The reasons for the book's obscurity are not hard to fathom. To begin with, its author was not by profession a writer. Leonid Tsypkin was a doctor, a distinguished medical researcher, who published nearly 100 papers in scientific journals in the Soviet Union and abroad. But - discard any comparison with Chekhov and Bulgakov - this Russian doctor-writer never saw a single page of his literary work published during his lifetime.
Censorship and its intimidations are only part of the story. Tsypkin's fiction was, to be sure, a poor candidate for official publication. But it did not circulate in samizdat either, for Tsypkin remained - out of pride, intractable gloom, unwillingness to risk being rejected by the unofficial literary establishment - wholly outside the independent or underground literary circles that flourished in Moscow in the 1960s and 1970s, the era when he was writing "for the drawer". For literature itself.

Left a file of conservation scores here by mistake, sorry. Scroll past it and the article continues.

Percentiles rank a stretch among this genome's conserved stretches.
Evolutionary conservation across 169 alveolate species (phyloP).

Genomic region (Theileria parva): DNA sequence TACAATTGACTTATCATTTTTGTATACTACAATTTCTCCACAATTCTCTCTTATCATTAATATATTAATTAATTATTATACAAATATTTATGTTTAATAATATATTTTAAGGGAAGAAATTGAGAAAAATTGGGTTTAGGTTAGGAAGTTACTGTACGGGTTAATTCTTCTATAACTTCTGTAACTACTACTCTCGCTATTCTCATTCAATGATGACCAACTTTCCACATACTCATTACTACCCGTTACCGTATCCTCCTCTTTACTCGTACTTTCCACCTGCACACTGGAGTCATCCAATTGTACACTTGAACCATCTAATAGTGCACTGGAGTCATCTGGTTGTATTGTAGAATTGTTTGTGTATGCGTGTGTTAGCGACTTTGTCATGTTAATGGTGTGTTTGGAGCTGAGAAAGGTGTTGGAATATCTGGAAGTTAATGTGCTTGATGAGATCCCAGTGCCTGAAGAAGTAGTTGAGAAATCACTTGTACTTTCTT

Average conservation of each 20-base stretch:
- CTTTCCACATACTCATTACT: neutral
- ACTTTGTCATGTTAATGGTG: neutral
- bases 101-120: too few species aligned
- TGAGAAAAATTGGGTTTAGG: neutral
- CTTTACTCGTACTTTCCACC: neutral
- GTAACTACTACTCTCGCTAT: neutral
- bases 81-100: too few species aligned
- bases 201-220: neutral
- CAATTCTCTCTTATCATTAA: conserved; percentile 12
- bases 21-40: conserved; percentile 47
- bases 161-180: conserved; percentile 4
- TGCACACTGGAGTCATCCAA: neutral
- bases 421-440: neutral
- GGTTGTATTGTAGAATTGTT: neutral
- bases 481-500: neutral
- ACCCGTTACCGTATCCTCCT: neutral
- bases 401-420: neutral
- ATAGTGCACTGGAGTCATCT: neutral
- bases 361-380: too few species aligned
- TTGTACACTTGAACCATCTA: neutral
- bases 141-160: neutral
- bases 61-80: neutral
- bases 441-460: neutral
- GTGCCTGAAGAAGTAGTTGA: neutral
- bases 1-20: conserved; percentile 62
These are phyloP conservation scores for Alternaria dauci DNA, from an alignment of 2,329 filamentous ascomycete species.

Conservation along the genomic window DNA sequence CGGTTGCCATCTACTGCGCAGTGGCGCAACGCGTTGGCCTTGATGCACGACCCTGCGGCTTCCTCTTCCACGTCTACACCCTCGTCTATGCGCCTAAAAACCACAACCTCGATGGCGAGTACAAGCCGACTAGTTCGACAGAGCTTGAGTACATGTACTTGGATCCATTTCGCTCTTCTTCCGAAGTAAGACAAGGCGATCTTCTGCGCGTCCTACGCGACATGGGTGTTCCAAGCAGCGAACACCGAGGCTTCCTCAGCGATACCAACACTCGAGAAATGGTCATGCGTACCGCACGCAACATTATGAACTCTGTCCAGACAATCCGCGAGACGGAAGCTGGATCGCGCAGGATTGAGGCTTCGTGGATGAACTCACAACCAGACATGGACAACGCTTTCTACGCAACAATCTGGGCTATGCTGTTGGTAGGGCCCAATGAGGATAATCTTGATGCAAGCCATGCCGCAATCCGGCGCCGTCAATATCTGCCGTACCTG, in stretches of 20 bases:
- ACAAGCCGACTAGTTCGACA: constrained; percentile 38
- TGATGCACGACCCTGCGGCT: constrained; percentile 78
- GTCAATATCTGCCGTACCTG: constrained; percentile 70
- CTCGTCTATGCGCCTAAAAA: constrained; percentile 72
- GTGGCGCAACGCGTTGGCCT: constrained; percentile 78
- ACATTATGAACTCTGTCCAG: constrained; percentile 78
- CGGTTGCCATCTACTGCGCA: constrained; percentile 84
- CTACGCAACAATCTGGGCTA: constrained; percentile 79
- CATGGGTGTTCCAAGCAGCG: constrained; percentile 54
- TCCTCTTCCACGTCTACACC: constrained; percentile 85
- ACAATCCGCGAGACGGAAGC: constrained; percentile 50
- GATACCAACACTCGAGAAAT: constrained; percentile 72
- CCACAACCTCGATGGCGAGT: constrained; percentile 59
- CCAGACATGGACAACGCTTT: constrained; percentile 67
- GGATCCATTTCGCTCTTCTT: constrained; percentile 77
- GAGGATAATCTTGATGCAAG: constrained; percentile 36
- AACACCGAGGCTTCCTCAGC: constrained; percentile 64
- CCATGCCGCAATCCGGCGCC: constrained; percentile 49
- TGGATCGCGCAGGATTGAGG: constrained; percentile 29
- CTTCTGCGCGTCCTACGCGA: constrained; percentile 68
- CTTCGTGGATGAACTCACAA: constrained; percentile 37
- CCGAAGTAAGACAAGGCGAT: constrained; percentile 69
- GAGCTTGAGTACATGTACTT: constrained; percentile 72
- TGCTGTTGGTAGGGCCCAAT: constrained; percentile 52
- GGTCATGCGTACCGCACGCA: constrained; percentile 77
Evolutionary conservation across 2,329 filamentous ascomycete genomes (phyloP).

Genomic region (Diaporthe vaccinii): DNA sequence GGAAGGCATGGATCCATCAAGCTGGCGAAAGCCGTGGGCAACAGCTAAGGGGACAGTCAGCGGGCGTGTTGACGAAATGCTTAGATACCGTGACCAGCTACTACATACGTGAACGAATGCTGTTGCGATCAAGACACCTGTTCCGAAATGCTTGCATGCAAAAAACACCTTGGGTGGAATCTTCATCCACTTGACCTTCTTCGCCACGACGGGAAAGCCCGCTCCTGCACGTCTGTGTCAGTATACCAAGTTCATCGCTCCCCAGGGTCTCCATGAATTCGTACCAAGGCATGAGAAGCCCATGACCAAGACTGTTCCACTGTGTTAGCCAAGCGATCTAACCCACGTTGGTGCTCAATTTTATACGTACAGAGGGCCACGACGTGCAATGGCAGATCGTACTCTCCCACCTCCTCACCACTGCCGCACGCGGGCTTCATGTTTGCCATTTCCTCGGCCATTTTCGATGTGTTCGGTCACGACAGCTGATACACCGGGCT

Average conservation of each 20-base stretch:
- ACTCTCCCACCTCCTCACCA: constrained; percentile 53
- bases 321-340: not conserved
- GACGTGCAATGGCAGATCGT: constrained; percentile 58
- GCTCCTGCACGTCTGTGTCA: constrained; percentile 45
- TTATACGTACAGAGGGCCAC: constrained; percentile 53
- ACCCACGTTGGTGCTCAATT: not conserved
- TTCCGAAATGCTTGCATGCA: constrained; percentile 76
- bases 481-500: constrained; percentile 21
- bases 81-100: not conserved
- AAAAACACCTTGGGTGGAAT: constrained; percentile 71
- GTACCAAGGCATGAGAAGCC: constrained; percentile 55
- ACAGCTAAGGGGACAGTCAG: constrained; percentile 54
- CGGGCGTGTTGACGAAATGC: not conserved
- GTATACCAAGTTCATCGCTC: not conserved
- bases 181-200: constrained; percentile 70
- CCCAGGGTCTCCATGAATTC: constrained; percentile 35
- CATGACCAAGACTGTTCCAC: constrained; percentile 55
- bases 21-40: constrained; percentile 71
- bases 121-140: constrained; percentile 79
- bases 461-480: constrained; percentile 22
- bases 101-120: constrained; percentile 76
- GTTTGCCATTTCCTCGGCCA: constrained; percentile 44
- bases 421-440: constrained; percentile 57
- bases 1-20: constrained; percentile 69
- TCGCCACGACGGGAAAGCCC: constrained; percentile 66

In addition to giving the reader a behind-the-scenes view of Tsypkin's book, Sontag's essay is a powerful and intelligent drawing together of many of the thematic strands of classical Russian writing, and shows how deep was her experience and understanding of Russian literature. She is particularly interesting when addressing the question of Dostoyevsky's anti-semitism, and also when discussing the great Dostoyevsky scholar Leonid Grossman, with whose work Tsypkin was certainly acquainted.